It's probably the editor's fault for writing a shoddy heading, but I don't see a scientific accident anywhere in the text, or in the original paper. But it is quite cool, the first time I've seen a capacitor with anywhere near the energy density of a battery - although if I understand power density right, I am not sure how useful this will be for most electronics, since it looks like it discharges fairly quickly and at a high voltage. But maybe I'm wrong about that.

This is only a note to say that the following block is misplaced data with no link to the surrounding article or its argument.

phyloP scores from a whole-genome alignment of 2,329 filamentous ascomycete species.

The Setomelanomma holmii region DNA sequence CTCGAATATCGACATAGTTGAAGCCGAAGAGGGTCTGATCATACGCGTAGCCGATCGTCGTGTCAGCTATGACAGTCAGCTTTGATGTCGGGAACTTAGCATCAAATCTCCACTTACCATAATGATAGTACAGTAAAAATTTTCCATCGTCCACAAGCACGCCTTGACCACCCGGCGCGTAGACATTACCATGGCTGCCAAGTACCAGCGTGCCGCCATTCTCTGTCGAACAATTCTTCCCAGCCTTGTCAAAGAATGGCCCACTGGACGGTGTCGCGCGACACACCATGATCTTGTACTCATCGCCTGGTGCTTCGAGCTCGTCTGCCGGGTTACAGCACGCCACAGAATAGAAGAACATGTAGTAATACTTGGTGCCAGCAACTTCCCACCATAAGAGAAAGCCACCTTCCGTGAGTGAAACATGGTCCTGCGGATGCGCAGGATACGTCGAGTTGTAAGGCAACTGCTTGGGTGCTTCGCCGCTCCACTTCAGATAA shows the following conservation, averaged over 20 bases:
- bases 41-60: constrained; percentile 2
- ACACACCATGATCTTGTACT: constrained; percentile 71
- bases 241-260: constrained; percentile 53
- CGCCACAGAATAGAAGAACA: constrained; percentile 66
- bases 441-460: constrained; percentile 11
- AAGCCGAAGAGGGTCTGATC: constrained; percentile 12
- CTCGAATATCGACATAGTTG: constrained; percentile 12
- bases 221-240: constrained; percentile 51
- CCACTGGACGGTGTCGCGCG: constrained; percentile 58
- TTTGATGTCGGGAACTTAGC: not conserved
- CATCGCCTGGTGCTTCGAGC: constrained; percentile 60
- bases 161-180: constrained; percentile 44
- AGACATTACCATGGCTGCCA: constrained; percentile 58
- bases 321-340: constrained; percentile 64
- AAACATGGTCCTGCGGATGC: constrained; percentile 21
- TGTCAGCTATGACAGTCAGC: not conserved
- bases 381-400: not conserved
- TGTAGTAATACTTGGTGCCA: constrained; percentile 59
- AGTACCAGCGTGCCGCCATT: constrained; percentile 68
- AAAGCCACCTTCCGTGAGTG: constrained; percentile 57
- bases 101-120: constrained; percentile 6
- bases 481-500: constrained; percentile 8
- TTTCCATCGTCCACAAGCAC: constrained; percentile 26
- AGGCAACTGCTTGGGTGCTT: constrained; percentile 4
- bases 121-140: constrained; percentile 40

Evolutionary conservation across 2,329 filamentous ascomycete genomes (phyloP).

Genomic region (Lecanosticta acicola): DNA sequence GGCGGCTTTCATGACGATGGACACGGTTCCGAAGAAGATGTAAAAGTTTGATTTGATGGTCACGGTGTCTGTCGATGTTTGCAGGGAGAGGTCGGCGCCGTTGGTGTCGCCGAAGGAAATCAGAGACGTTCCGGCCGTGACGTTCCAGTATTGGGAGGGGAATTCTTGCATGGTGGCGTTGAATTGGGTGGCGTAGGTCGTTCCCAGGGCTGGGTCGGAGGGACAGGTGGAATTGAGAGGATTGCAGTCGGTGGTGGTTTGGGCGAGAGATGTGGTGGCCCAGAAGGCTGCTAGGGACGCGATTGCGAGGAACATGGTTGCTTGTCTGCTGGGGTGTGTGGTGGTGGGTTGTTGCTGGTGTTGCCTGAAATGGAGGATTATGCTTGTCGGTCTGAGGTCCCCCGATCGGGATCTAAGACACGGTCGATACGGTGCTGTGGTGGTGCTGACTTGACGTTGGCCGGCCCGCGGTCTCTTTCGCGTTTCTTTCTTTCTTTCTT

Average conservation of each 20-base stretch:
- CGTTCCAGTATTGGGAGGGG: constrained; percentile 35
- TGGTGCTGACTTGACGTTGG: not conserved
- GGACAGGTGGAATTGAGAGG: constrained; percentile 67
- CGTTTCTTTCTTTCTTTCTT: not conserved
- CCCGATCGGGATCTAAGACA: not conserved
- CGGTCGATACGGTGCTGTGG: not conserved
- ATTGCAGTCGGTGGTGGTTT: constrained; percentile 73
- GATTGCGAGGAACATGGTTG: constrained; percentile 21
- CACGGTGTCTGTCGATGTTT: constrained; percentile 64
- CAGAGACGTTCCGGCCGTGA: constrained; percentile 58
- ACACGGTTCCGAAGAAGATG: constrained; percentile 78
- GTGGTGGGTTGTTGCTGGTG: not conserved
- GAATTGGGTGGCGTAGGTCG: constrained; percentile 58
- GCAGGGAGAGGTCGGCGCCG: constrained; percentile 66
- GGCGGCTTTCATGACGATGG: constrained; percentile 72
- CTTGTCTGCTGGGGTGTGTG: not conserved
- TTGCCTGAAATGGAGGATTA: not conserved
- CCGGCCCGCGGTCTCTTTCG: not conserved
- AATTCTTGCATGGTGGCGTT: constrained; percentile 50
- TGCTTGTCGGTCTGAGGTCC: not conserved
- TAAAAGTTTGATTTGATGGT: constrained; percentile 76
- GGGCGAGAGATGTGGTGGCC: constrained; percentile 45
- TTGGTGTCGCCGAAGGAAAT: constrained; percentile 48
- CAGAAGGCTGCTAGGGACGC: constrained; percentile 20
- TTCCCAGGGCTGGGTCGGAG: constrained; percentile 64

But I agree, it will be some time before this becomes useful. For one thing, to give a justification to turning this into a commercial technology it would have to exhibit greater energy density than Lithium batteries do today, and more importantly it would have to scale safely. As shown by the Dreamliner fiasco, the energy density of existing batteries is high enough to be dangerous (I mean, it is almost as dense as some explosives) so to scale to a higher density the material has to be easy to control otherwise we will be having more spontaneous phone combustion. The scaling and the testing of these batteries is going to take a few years, obviously, but there is always a chance it won't lead anywhere useful (such is the lot of the researcher).